The United States, Japan, and South Korea. There was never any question of the latter two being key Asian allies of the superpower. But for the US to have to choose between Tokyo and Seoul sounds unthinkable. The US is synonymous with invincibility, indestructibility. And then again, there was 9/11.
Japan and the Republic of Korea (South Korea) are the fourth and sixth biggest trade partners of the United States, with each country having over $100 billion in two-way trade. They also have the most number of US military bases, with the biggest, Camp Humphreys located in Pyeongtaek, South Korea, near the DMV (demilitarized zone) that separates North from South Korea.
The most recent threat to security comes from North Korea, where its despotic ruler Kim Jong-un has launched ballistic missiles in numerous tests and stoked global fear and outrage with his provocative statements. President Trump is no better, giving a measure for measure in their word war.
But with the political changes, the dynamics of the alliance ties have shifted in varying degrees. The ROK government, once a staunch US supporter, has a new president with liberal views. Moon Jae-in, taking over from the ousted Park Geun-Hye, reached out to its communist half to engage in talks rather than warfare. Thus far, Kim has responded surprisingly cordially, and a North-South summit is on the calendar. Moon has also convinced the warring Kim and Trump to meet in a three-way summit and, although both have given their nods, what happens next is as unpredictable as a fickle lady’s mind.
Moon’s approach to North Korea, in direct contrast to Trump’s rants, sends a message to the US that the ROK is no longer its underling. By being so, it is pulling away from its longtime keeper. It’s complicated though. Both countries stand to lose a lot in economics and politics. The trade deal renegotiation is underway, and some terms have been agreed upon in principle. The cost of maintaining the THAAD system is another thorn in the US-ROK ties, as is the presence of US military troops in South Korea. The troops were once held in high esteem by the South Koreans, its very presence a symbol of their security blanket, warding off an attack from the North.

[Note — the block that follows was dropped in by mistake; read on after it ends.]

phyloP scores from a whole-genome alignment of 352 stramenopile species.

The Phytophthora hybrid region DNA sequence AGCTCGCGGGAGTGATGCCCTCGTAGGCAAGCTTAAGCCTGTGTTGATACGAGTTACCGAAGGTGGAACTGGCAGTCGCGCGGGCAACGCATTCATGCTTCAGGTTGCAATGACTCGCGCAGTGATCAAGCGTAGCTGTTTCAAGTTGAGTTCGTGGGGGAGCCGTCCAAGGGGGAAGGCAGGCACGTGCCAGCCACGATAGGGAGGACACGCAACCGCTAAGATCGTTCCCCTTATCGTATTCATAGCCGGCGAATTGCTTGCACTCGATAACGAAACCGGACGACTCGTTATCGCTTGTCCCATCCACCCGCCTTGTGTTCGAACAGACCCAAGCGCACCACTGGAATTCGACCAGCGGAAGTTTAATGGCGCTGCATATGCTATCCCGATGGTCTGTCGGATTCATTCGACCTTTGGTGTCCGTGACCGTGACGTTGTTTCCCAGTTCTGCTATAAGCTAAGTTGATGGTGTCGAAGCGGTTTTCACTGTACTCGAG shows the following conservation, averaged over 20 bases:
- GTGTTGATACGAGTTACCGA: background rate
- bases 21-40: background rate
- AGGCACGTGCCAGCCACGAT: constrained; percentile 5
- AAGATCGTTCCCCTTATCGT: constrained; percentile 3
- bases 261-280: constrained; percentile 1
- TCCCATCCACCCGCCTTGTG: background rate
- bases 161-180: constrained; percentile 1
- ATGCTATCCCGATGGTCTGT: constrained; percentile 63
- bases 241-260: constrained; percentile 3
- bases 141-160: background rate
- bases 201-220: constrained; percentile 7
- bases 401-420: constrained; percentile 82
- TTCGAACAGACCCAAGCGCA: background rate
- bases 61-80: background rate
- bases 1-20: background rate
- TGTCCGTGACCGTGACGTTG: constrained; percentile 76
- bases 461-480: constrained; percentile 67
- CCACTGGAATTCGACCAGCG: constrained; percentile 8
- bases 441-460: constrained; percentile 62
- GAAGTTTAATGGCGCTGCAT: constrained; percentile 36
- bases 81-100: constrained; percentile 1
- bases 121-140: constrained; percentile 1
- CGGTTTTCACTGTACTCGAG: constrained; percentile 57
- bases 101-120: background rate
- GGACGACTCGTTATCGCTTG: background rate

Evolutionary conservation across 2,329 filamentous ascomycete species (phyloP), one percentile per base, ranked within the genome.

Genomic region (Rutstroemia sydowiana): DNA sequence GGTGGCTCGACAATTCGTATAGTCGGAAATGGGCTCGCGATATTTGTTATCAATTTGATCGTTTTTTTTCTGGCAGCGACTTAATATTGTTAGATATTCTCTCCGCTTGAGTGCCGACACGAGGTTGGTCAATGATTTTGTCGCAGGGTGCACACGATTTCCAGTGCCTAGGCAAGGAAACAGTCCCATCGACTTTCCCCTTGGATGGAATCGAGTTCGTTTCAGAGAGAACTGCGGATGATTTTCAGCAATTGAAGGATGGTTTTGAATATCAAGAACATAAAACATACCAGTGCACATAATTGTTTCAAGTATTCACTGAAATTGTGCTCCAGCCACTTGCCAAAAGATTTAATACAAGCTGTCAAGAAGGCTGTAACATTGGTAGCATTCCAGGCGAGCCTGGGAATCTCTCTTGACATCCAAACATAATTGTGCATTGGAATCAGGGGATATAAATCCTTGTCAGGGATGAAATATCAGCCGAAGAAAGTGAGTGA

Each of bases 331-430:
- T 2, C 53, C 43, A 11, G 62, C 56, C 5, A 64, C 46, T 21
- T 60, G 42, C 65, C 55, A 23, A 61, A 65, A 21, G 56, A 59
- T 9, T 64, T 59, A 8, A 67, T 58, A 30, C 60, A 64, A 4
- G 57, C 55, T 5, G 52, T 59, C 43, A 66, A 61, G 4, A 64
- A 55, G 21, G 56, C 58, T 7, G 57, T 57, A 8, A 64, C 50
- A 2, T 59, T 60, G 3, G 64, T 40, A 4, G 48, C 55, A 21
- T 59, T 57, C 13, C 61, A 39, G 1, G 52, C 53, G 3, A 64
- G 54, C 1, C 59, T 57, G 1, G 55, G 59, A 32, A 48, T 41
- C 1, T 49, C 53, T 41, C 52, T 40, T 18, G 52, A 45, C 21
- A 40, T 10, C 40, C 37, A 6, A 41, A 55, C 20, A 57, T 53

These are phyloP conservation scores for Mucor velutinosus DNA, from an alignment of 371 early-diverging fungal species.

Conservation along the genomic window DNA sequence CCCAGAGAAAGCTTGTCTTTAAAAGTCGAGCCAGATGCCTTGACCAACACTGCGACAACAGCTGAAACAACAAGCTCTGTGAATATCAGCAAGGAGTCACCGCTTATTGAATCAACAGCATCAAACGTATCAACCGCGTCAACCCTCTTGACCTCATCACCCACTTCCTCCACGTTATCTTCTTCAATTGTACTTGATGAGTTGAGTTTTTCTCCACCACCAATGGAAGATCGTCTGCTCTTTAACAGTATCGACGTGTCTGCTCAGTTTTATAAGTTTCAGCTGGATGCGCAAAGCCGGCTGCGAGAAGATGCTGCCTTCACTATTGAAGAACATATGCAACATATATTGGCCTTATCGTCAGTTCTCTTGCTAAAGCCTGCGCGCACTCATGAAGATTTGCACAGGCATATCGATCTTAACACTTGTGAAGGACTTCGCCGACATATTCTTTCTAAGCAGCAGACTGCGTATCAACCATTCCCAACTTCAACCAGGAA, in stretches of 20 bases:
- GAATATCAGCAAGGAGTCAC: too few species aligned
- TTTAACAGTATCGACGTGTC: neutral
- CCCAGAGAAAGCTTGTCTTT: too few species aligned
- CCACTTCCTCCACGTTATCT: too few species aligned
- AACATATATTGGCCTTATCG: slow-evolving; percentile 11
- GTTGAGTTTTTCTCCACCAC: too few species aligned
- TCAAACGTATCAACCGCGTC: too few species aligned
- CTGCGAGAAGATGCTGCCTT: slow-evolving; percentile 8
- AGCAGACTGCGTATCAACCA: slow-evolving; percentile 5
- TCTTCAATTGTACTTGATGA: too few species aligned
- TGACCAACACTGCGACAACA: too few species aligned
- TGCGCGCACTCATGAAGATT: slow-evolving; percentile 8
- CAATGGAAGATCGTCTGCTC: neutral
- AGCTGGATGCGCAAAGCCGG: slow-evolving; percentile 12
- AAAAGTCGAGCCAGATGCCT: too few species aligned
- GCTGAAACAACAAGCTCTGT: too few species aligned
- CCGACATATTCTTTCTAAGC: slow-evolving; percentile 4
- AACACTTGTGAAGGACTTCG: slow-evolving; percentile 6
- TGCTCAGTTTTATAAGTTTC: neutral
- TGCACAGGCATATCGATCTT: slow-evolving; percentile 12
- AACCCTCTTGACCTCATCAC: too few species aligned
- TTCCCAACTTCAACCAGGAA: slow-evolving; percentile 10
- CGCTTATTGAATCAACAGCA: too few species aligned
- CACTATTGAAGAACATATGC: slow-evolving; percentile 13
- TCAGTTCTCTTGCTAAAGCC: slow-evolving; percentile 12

On June 25, 2014, that admiration sank when South Koreans learned how the ROK government exploited their own women during the American occupation through the Korean War. Former Korean prostitutes, now old, impoverished and scorned by society, filed a lawsuit claiming that they were “actively encouraged” into prostitution by the South Korean officials who even praised them for being patriots to their motherland, and taught them etiquette and the English language. Documents proved that former president Park Chung-hee dictated the government’s actions to promote prostitution exclusively for the US military and confined to the camp towns, as the surrounding villages were called. The US military doctors conducted regular checkups on the Korean comfort women to avoid spreading sexually transmitted diseases, and accounts from soldiers who had been posted in the ROK substantiated the women’s claim.
On February 8, 2018, Seoul High Court ruled in favor of the women and ordered the government to pay them seven million wons each. The US government has kept mum on the subject including the fact ROK government had been highly involved with prostitution, and so has most of the Western media.
Japan’s role in Asian security matters is significant, while its relations with South Korea remain sensitive over the past. But, Japanese media do not suffer from a perception of threat from North Korea. Its alliance with the United States is driven more by its territorial dispute with China rather than the North Korean issue. The Senkaku Islands (Diaoyu to China) dispute of ownership is escalating, with neither side budging. China has been quite aggressive, ramming a Japanese fishing vessel, sending a sub to the area, and performing military exercises in the South China Sea and Western Pacific. The United States Navy has also assigned two fleets to the Western Pacific.
Meanwhile, the US wants a bilateral free trade agreement with Japan, but Tokyo is prioritizing the completion of the revised Trans-Pacific Partnership that Trump pulled out of.
South Korea’s leanings towards China as a trade partner and North Korea for reunification and to avert an attack is a step in the direction of forging warmer Asian ties but without relinquishing its alliance with the US. America under Trump and future leaders may be rethinking their own strategies as well.